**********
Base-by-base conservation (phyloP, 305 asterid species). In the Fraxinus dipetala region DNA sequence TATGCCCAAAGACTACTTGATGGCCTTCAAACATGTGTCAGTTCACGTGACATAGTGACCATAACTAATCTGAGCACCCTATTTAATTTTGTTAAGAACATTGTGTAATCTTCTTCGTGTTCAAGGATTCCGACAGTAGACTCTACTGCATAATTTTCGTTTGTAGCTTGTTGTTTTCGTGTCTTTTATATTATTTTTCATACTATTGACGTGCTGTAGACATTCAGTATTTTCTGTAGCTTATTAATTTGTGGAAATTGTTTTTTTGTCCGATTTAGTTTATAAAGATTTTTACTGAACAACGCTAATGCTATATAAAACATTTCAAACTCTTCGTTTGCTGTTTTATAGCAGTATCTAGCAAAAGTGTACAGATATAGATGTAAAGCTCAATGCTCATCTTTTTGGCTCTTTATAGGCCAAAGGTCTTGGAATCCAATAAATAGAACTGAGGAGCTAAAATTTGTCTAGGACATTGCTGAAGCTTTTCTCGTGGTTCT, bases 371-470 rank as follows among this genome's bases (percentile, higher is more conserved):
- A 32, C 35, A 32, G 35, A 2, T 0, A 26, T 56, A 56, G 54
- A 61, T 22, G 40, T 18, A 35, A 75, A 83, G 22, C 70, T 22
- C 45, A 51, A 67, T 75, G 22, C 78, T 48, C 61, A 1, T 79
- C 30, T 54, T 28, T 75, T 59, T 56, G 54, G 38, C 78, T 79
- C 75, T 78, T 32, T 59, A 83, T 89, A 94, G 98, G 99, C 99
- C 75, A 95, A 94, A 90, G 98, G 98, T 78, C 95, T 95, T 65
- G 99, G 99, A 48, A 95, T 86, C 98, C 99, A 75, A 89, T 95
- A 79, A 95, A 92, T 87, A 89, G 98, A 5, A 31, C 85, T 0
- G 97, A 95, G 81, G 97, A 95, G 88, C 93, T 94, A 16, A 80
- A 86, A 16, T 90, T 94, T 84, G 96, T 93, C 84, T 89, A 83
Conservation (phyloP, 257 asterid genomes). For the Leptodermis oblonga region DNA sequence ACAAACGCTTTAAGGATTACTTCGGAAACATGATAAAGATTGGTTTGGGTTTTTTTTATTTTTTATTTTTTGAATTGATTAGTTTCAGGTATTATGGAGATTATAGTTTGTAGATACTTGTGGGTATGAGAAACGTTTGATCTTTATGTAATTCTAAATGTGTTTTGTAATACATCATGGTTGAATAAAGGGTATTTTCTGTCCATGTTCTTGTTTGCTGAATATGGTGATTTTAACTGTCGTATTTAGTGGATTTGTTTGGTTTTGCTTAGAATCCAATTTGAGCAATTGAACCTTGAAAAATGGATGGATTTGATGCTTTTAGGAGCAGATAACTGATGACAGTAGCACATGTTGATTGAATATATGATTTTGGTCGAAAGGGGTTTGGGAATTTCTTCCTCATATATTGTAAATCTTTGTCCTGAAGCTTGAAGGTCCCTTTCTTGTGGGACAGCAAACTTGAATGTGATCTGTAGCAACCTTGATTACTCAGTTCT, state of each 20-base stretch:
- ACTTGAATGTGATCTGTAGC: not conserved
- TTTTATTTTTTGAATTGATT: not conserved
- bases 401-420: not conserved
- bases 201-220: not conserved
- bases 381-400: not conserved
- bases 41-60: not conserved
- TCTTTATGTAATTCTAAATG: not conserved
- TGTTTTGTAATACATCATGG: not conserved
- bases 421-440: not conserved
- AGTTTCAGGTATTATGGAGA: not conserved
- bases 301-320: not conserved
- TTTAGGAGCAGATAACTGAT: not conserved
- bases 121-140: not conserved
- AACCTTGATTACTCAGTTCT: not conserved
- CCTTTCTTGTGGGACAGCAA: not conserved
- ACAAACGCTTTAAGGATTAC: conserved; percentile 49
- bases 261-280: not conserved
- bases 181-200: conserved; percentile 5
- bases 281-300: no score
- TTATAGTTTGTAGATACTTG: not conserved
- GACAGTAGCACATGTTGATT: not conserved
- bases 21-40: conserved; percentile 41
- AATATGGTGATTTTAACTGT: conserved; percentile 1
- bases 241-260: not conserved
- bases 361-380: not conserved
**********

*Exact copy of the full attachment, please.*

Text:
Base-by-base conservation (phyloP, 305 asterid species). In the Fraxinus dipetala region DNA sequence TATGCCCAAAGACTACTTGATGGCCTTCAAACATGTGTCAGTTCACGTGACATAGTGACCATAACTAATCTGAGCACCCTATTTAATTTTGTTAAGAACATTGTGTAATCTTCTTCGTGTTCAAGGATTCCGACAGTAGACTCTACTGCATAATTTTCGTTTGTAGCTTGTTGTTTTCGTGTCTTTTATATTATTTTTCATACTATTGACGTGCTGTAGACATTCAGTATTTTCTGTAGCTTATTAATTTGTGGAAATTGTTTTTTTGTCCGATTTAGTTTATAAAGATTTTTACTGAACAACGCTAATGCTATATAAAACATTTCAAACTCTTCGTTTGCTGTTTTATAGCAGTATCTAGCAAAAGTGTACAGATATAGATGTAAAGCTCAATGCTCATCTTTTTGGCTCTTTATAGGCCAAAGGTCTTGGAATCCAATAAATAGAACTGAGGAGCTAAAATTTGTCTAGGACATTGCTGAAGCTTTTCTCGTGGTTCT, bases 371-470 rank as follows among this genome's bases (percentile, higher is more conserved):
- A 32, C 35, A 32, G 35, A 2, T 0, A 26, T 56, A 56, G 54
- A 61, T 22, G 40, T 18, A 35, A 75, A 83, G 22, C 70, T 22
- C 45, A 51, A 67, T 75, G 22, C 78, T 48, C 61, A 1, T 79
- C 30, T 54, T 28, T 75, T 59, T 56, G 54, G 38, C 78, T 79
- C 75, T 78, T 32, T 59, A 83, T 89, A 94, G 98, G 99, C 99
- C 75, A 95, A 94, A 90, G 98, G 98, T 78, C 95, T 95, T 65
- G 99, G 99, A 48, A 95, T 86, C 98, C 99, A 75, A 89, T 95
- A 79, A 95, A 92, T 87, A 89, G 98, A 5, A 31, C 85, T 0
- G 97, A 95, G 81, G 97, A 95, G 88, C 93, T 94, A 16, A 80
- A 86, A 16, T 90, T 94, T 84, G 96, T 93, C 84, T 89, A 83
Conservation (phyloP, 257 asterid genomes). For the Leptodermis oblonga region DNA sequence ACAAACGCTTTAAGGATTACTTCGGAAACATGATAAAGATTGGTTTGGGTTTTTTTTATTTTTTATTTTTTGAATTGATTAGTTTCAGGTATTATGGAGATTATAGTTTGTAGATACTTGTGGGTATGAGAAACGTTTGATCTTTATGTAATTCTAAATGTGTTTTGTAATACATCATGGTTGAATAAAGGGTATTTTCTGTCCATGTTCTTGTTTGCTGAATATGGTGATTTTAACTGTCGTATTTAGTGGATTTGTTTGGTTTTGCTTAGAATCCAATTTGAGCAATTGAACCTTGAAAAATGGATGGATTTGATGCTTTTAGGAGCAGATAACTGATGACAGTAGCACATGTTGATTGAATATATGATTTTGGTCGAAAGGGGTTTGGGAATTTCTTCCTCATATATTGTAAATCTTTGTCCTGAAGCTTGAAGGTCCCTTTCTTGTGGGACAGCAAACTTGAATGTGATCTGTAGCAACCTTGATTACTCAGTTCT, state of each 20-base stretch:
- ACTTGAATGTGATCTGTAGC: not conserved
- TTTTATTTTTTGAATTGATT: not conserved
- bases 401-420: not conserved
- bases 201-220: not conserved
- bases 381-400: not conserved
- bases 41-60: not conserved
- TCTTTATGTAATTCTAAATG: not conserved
- TGTTTTGTAATACATCATGG: not conserved
- bases 421-440: not conserved
- AGTTTCAGGTATTATGGAGA: not conserved
- bases 301-320: not conserved
- TTTAGGAGCAGATAACTGAT: not conserved
- bases 121-140: not conserved
- AACCTTGATTACTCAGTTCT: not conserved
- CCTTTCTTGTGGGACAGCAA: not conserved
- ACAAACGCTTTAAGGATTAC: conserved; percentile 49
- bases 261-280: not conserved
- bases 181-200: conserved; percentile 5
- bases 281-300: no score
- TTATAGTTTGTAGATACTTG: not conserved
- GACAGTAGCACATGTTGATT: not conserved
- bases 21-40: conserved; percentile 41
- AATATGGTGATTTTAACTGT: conserved; percentile 1
- bases 241-260: not conserved
- bases 361-380: not conserved